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I-70 truck stop may have large sign, restaurants

BZA will vote today on sign variance.


A $7.5 million truck stop planned for Interstate 70 and Ohio 41 will include a 90-foot digital pricing sign, as well as two restaurants, according to documents obtained by the Springfield News-Sun.

The approximately 20-acre Love’s Travel Stop is expected to bring as many as 60 jobs to Clark County in 2015. It could include both Wendy’s and Subway restaurants, according to concept drawings as part of the application’s sign plans. The travel stop is expected to open in early winter of 2015.

The Subway restaurant has been confirmed for the location, said Kealey Dorian, a media specialist for Love’s Travel Stops. The other restaurant could be either a Wendy’s or McDonald’s, Dorian said.

It’s also expected to be open 24 hours per day and have 100 truck parking spots. The travel stop may also have a tire truck care location, according to the documents.

Love’s purchased 5.2 acres of property at 4725 S. Charleston Pike last year for $566,000, the site of the former Prime Fuel truck stop. The company is expected to close on the remaining 15 acres of farmland near the planned 250-acre Prime Ohio II Industrial Park by the end of the year and begin construction next spring.

The company has applied for a sign variance for the 90-foot digital pricing sign for its planned location at 4725 S. Charleston Pike. The main sign is expected to be 90-feet tall and 585 square feet, exceeding the maximum requirements set forth by the Springfield Twp. Zoning Manual by nearly three times. The sign limit is approximately 35 feet and 100 square feet per side.

The city’s Board of Zoning Appeals will hear the case for the sign variance at 7 p.m. Monday at the city hall forum, 76 E. High Street. The city is handling the application because the truck stop was recently annexed into Springfield through a Cooperative Economic Development Agreement.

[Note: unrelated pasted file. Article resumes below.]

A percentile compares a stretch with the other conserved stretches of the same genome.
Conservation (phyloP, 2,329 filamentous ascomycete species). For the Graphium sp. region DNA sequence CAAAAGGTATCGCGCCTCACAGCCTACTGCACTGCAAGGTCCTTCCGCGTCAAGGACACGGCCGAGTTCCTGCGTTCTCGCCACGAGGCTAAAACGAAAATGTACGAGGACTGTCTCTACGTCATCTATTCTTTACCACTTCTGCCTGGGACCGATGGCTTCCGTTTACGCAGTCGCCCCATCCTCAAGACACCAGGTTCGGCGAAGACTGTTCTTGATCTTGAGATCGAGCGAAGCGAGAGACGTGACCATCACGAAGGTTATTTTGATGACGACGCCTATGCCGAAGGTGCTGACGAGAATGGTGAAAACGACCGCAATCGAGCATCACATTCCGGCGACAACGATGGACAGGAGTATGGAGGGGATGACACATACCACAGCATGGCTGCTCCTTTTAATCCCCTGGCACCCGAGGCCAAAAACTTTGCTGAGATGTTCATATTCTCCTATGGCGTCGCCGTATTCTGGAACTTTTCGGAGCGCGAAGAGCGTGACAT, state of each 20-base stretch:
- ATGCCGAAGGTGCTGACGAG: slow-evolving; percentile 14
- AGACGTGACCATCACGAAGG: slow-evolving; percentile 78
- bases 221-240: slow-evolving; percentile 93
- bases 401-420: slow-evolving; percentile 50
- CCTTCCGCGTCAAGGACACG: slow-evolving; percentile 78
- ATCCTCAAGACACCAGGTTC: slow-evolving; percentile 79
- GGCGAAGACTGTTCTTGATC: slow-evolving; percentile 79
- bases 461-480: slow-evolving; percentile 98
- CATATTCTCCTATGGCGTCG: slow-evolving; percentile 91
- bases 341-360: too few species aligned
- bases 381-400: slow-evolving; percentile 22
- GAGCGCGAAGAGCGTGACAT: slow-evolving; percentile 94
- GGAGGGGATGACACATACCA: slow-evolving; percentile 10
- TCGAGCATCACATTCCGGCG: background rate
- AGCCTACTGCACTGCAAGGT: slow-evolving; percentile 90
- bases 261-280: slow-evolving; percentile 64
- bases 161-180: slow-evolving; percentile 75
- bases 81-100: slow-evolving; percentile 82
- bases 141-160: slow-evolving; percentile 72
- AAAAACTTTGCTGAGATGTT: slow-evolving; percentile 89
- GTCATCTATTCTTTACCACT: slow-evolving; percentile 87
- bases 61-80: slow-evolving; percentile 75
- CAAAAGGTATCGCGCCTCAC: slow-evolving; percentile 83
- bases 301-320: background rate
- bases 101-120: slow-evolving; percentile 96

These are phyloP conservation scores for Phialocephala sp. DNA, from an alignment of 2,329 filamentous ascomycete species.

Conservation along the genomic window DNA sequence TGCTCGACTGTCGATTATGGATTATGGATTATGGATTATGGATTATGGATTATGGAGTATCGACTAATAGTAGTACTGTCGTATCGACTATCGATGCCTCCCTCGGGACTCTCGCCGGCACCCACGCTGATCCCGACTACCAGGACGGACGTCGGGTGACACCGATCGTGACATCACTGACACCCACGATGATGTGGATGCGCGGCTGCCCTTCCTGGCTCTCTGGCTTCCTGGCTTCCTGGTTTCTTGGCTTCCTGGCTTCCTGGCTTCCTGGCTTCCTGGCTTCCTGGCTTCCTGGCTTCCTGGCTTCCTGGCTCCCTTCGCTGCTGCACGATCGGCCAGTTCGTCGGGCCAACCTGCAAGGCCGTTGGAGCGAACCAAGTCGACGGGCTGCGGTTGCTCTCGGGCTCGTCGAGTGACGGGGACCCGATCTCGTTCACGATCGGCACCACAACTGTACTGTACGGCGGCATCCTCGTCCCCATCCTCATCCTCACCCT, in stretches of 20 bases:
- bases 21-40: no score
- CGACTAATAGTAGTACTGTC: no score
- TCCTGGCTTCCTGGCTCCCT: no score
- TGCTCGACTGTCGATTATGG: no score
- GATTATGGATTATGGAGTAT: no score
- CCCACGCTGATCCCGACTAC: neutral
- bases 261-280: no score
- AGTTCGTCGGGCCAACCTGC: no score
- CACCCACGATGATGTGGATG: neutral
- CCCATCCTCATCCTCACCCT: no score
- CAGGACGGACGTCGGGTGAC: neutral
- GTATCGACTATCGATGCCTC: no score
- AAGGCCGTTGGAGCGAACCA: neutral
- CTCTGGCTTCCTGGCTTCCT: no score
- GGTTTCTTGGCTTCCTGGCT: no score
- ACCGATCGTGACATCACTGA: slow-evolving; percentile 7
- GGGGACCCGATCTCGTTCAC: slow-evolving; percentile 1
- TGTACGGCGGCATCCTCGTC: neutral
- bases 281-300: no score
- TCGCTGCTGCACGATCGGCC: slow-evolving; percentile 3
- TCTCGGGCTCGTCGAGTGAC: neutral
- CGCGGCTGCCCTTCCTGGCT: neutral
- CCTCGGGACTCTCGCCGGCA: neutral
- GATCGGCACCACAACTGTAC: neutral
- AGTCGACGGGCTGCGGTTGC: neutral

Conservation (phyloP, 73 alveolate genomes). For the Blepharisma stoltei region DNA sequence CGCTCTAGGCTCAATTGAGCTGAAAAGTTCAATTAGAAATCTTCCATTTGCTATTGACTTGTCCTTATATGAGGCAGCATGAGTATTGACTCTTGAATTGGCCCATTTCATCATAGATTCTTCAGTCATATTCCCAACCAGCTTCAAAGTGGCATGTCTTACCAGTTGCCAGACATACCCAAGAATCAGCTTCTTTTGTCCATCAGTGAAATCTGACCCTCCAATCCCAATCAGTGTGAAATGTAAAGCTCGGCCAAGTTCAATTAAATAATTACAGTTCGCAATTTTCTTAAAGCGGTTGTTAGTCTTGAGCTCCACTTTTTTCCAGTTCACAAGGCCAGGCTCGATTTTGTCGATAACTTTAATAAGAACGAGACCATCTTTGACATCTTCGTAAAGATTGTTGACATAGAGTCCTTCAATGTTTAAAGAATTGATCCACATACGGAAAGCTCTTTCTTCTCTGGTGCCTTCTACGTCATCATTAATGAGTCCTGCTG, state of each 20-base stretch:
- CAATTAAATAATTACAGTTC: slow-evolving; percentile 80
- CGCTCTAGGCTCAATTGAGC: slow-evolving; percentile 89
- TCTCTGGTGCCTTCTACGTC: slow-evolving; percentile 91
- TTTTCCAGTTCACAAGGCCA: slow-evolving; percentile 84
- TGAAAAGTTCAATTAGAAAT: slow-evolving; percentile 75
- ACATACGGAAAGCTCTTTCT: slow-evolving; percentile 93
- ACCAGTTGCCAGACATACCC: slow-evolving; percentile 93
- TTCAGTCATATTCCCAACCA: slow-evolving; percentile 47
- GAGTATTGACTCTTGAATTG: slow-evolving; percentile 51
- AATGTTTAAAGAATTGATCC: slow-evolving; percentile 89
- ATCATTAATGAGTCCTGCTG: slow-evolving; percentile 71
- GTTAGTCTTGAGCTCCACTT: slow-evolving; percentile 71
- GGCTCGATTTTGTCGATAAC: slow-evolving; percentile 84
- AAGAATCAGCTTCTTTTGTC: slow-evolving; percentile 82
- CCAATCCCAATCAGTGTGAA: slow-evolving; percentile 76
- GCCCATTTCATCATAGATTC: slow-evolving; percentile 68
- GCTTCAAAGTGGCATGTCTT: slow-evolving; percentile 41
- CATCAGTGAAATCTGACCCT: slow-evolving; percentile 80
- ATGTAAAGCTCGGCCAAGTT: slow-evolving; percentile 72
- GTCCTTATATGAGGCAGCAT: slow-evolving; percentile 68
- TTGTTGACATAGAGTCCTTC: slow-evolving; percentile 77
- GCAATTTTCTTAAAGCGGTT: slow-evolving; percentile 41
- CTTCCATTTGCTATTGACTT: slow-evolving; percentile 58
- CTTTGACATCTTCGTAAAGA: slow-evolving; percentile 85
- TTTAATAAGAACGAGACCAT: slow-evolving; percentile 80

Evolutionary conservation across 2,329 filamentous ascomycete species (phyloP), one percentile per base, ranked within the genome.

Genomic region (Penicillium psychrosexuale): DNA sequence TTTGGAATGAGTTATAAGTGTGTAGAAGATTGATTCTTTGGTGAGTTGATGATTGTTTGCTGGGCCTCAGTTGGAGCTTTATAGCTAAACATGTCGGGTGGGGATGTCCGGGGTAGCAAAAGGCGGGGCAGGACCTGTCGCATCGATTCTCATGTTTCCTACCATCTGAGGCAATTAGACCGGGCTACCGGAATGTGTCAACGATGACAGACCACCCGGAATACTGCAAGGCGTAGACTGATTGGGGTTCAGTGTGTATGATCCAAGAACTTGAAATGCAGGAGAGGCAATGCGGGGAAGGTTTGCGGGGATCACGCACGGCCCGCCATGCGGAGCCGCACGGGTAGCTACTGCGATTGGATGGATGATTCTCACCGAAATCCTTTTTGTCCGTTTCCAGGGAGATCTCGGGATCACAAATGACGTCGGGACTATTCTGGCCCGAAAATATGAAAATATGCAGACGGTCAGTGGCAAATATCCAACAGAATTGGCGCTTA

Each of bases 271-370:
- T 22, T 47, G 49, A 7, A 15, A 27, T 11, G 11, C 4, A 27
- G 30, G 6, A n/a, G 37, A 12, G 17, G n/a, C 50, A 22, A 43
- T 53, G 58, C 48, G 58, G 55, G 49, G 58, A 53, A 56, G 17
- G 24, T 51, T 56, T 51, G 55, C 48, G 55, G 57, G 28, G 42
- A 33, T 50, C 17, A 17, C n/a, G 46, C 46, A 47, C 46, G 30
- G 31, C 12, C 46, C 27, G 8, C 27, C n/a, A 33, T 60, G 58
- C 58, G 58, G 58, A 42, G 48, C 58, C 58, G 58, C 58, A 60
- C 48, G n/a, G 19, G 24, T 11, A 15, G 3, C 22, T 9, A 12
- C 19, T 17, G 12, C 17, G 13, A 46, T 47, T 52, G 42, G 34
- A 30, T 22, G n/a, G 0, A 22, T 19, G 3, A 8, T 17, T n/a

The digital pricing sign is similar to the Speedway sign on Interstate 70 near State Route 54, which displays prices for both unleaded and diesel gas.

City staff has recommended approval of the sign, citing increased visibility for drivers on I-70. The property can be difficult to see due to the layout of the interchange and the topography of the area in relation to Interstate 70.

“It makes it very difficult to see the property,” Heck said.

The sign height and square footage will allow for better visibility and safety for drivers navigating from I-70 to the exit to the travel stop, according to the company’s application.

“(The truck drivers) need plenty of time to be able to see it’s a Love’s, know what the exit number is and have time to exit,” Dorian said.

Springfield Township zoning administrator Jeff Briner did not have any issues with the application, according to public documents.

The truck stop will help businesses in the area, said Linda Butler, who co-owns nearby Grandpa’s Garage, 4700 S. Charleston Pike, with her husband, Dick. The business specializes in vintage transportation items, including antiques and parts.

“It’s really going to give our business more visibility because of the increased traffic,” Butler said.

The truck stop is also needed, Butler said, because trucks will often use their parking lot to turn around after exiting and realizing the former truck stop has closed. They’ve put signs asking truck drivers not to turn around, but the signs are often ignored. The business has been open two years and the trucks are finally starting to realize the former Prime Fuel is closed, Butler said.

“They really destroy our parking lot when they turn around,” Butler said.

The $8 million Prime Ohio II Industrial Park, a project of the Greater Springfield Chamber of Commerce’s Community Improvement Corporation, is also being constructed near the planned truck stop on Ridge Road. Water and sewer lines and a new road called Prime Parkway are under construction and expected to be completed later this summer.

The park has enough space for companies that could bring up to 1,000 jobs to Clark County.

“We’re getting a lot of inquries about availibity,” Hobbs said.

A $500,000 double-sided digital billboard is also planned to be constructed this summer near the interchange to advertise local tourism events. The 14 x 48 double-sided sign, which will be located right before Exit 59, will be paid for by the Clark County Convention Facilities Authority through the countywide accommodations tax, which collects 3 percent from all hotel, motel and bed and breakfast stays within the county.

“It’s still in the works,” Hobbs said.



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